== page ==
Tuesday, December 31, 2013

No Room for Error, No Room for Growth: The Zero-Tolerance Epidemic

Zero tolerance. The phrase is supposed to make us secure, knowing that certain things are simply not going to happen.

The marketing on it is solid and visceral. It appeals to our gut emotions, to our fears about the world. Bullying; not in our school! Discrimination; not in our workplace! Electronics; no distractions here!

What happens, though, is the same thing that happens any time we create a system of judgment and punishment that is black and white. When we encounter shades of gray, the system becomes a thing of fear, itself.
Not exactly the image of a predator.

The problem comes down to two major factors: age and social status.

We often punish children, very young children, for what we adults, experienced and jaded, see as being threatening and/or sexual. Children are being labeled as sex offenders when they often don't even know what sex is.

Others are actually doing such actions as a result from their own abuse. Instead of helping them, we expel or suspend them from perhaps the one place where they get away from their own abuser.

Ironically, the exact same thing happens in the bullying arena. Behaviors that were previously ignored are
now treated as a new and sudden epidemic. At the same time, we ignore that these behaviors are often either learned behaviors (children being abuse at home) or the result of learning and behavioral disorders that undermine the child's social skills.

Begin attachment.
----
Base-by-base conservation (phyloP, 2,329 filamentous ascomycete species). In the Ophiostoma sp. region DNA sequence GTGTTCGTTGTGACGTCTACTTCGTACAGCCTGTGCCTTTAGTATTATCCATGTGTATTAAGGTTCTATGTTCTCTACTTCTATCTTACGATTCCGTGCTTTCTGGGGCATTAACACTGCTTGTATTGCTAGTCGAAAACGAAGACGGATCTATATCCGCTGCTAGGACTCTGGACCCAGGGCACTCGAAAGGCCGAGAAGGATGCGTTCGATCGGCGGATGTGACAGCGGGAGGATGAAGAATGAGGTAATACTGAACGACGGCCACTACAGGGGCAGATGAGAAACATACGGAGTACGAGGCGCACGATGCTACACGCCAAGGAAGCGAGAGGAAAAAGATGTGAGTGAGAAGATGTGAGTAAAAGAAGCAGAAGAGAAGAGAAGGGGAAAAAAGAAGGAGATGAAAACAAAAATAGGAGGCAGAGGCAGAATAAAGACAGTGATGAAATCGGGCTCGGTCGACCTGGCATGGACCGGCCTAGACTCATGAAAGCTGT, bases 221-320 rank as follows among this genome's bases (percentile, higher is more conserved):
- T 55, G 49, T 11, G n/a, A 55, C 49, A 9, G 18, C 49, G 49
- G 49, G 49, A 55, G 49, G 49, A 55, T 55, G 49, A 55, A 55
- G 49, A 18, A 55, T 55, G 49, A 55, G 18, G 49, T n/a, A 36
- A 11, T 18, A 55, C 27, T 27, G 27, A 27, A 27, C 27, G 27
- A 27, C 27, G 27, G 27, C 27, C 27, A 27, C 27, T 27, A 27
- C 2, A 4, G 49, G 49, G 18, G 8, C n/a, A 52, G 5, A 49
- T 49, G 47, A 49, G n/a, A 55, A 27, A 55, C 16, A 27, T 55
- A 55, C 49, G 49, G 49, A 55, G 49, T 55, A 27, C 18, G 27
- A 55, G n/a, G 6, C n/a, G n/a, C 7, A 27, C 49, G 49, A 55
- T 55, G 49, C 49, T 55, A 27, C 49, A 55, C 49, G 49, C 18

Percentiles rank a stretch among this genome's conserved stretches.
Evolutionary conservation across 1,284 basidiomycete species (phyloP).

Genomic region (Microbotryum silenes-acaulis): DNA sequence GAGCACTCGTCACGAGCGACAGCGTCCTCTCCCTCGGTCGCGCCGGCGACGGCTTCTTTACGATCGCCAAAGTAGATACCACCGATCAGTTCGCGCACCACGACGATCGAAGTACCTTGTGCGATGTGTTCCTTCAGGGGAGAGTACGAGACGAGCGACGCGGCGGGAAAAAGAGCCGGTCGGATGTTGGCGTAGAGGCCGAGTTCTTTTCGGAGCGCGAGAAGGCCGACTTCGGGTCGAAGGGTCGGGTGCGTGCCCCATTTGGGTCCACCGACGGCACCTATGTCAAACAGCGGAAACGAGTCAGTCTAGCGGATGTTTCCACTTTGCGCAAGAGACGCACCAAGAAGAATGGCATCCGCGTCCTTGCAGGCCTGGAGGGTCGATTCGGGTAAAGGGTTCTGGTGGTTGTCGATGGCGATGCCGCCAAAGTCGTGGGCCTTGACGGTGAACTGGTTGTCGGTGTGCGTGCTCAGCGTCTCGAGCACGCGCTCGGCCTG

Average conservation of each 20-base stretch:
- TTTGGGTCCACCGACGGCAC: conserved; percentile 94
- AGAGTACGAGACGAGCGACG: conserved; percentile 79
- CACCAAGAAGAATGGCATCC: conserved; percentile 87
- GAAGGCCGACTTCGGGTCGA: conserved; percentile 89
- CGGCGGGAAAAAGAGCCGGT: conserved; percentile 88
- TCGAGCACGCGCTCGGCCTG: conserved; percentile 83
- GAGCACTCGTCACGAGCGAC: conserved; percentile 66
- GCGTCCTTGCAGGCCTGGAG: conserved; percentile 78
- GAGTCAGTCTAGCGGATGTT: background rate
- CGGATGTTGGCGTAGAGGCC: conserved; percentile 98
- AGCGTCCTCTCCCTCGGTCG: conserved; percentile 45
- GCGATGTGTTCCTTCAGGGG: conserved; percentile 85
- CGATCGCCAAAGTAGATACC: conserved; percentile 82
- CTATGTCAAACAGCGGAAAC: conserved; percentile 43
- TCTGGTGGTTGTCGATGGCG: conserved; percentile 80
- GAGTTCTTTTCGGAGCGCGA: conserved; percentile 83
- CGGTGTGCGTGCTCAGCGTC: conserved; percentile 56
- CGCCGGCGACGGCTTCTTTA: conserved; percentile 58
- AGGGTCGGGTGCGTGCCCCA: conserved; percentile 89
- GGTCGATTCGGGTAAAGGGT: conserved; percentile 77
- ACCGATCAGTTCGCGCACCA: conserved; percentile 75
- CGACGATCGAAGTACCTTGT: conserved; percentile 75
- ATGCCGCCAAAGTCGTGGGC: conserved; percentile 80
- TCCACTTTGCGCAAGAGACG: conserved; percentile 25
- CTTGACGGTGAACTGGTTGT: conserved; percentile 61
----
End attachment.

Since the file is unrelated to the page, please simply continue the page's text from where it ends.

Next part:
Boys will be boys...
...is now expelled.

I'm not saying we should ignore the behavior or not try to right it. I'm saying we are reacting a an extreme way to something that has many causes, perceptions and ways of treating it.

This idea can be applied to prisons, too. We have taken the route that all law-breakers are unsalvageable monsters, despite the evidence that rates of recidivism (re-imprisonment) go down significantly when prisoners are treated with a certain amount of respect, given opportunities, and have a social safety net when they leave.

Throw in the concepts that low income, underprivileged individuals (perhaps those without options, choices, or good role models) are more likely to end up in prison, or that up to half of all prisoners are convicted of situational or victimless crimes, and you have a system that punishes... what, exactly?

There are many possible answers. Minorities is common. Those on the social fringes. Persons with mental handicaps. Persons with social handicaps, such as low social status, poor school systems, a lack of social support. Persons who have suffered forms of abuse that may lead to poor choices, bad learned behaviors, or mental disorders. The list goes on.

We should be trying to help people, not slapping their hands, locking them in the closet and expecting their behavior to magically right itself when it's over.

And, yes, I'm sure we will find some people who are incapable of changing, people who can't be trusted ever again. But we punish everyone like they are those people.

We need to find our compassion, do the dirty work, show mercy as we would have it shown to us, and get these people back on track.

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